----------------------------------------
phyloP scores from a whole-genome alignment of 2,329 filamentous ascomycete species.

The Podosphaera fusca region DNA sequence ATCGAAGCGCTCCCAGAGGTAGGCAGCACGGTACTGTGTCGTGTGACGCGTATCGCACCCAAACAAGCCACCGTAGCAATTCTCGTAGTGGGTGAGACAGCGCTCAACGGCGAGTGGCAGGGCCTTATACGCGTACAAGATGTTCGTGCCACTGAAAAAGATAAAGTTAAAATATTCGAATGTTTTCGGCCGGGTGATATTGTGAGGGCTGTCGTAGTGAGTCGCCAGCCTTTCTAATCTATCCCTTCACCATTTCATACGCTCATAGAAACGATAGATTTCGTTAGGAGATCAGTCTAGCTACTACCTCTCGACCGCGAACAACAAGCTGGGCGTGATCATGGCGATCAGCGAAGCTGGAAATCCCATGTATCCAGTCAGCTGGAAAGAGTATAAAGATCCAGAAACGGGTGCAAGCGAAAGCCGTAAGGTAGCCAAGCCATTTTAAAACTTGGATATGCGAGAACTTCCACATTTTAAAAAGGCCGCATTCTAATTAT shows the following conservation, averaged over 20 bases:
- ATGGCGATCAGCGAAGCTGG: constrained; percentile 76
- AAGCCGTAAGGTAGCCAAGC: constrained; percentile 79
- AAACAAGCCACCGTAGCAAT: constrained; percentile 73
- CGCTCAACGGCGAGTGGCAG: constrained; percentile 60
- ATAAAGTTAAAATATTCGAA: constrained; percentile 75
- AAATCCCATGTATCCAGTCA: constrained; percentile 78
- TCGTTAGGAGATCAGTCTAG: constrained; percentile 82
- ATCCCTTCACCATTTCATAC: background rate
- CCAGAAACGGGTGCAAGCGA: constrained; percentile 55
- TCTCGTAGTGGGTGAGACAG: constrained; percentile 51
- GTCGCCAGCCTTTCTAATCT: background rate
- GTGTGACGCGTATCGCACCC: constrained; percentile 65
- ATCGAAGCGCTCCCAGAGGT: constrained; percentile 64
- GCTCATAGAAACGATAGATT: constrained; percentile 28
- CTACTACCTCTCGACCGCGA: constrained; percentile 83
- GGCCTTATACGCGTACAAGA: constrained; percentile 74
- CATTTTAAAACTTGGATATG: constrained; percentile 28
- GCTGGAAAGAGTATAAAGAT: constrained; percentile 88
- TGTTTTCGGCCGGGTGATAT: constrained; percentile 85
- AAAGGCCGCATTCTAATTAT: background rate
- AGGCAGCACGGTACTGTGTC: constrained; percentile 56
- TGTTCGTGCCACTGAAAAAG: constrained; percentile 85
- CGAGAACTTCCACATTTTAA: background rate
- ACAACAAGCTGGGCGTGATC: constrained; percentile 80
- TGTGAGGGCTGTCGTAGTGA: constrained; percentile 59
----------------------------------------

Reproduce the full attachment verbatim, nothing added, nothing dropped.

phyloP scores from a whole-genome alignment of 2,329 filamentous ascomycete species.

The Podosphaera fusca region DNA sequence ATCGAAGCGCTCCCAGAGGTAGGCAGCACGGTACTGTGTCGTGTGACGCGTATCGCACCCAAACAAGCCACCGTAGCAATTCTCGTAGTGGGTGAGACAGCGCTCAACGGCGAGTGGCAGGGCCTTATACGCGTACAAGATGTTCGTGCCACTGAAAAAGATAAAGTTAAAATATTCGAATGTTTTCGGCCGGGTGATATTGTGAGGGCTGTCGTAGTGAGTCGCCAGCCTTTCTAATCTATCCCTTCACCATTTCATACGCTCATAGAAACGATAGATTTCGTTAGGAGATCAGTCTAGCTACTACCTCTCGACCGCGAACAACAAGCTGGGCGTGATCATGGCGATCAGCGAAGCTGGAAATCCCATGTATCCAGTCAGCTGGAAAGAGTATAAAGATCCAGAAACGGGTGCAAGCGAAAGCCGTAAGGTAGCCAAGCCATTTTAAAACTTGGATATGCGAGAACTTCCACATTTTAAAAAGGCCGCATTCTAATTAT shows the following conservation, averaged over 20 bases:
- ATGGCGATCAGCGAAGCTGG: constrained; percentile 76
- AAGCCGTAAGGTAGCCAAGC: constrained; percentile 79
- AAACAAGCCACCGTAGCAAT: constrained; percentile 73
- CGCTCAACGGCGAGTGGCAG: constrained; percentile 60
- ATAAAGTTAAAATATTCGAA: constrained; percentile 75
- AAATCCCATGTATCCAGTCA: constrained; percentile 78
- TCGTTAGGAGATCAGTCTAG: constrained; percentile 82
- ATCCCTTCACCATTTCATAC: background rate
- CCAGAAACGGGTGCAAGCGA: constrained; percentile 55
- TCTCGTAGTGGGTGAGACAG: constrained; percentile 51
- GTCGCCAGCCTTTCTAATCT: background rate
- GTGTGACGCGTATCGCACCC: constrained; percentile 65
- ATCGAAGCGCTCCCAGAGGT: constrained; percentile 64
- GCTCATAGAAACGATAGATT: constrained; percentile 28
- CTACTACCTCTCGACCGCGA: constrained; percentile 83
- GGCCTTATACGCGTACAAGA: constrained; percentile 74
- CATTTTAAAACTTGGATATG: constrained; percentile 28
- GCTGGAAAGAGTATAAAGAT: constrained; percentile 88
- TGTTTTCGGCCGGGTGATAT: constrained; percentile 85
- AAAGGCCGCATTCTAATTAT: background rate
- AGGCAGCACGGTACTGTGTC: constrained; percentile 56
- TGTTCGTGCCACTGAAAAAG: constrained; percentile 85
- CGAGAACTTCCACATTTTAA: background rate
- ACAACAAGCTGGGCGTGATC: constrained; percentile 80
- TGTGAGGGCTGTCGTAGTGA: constrained; percentile 59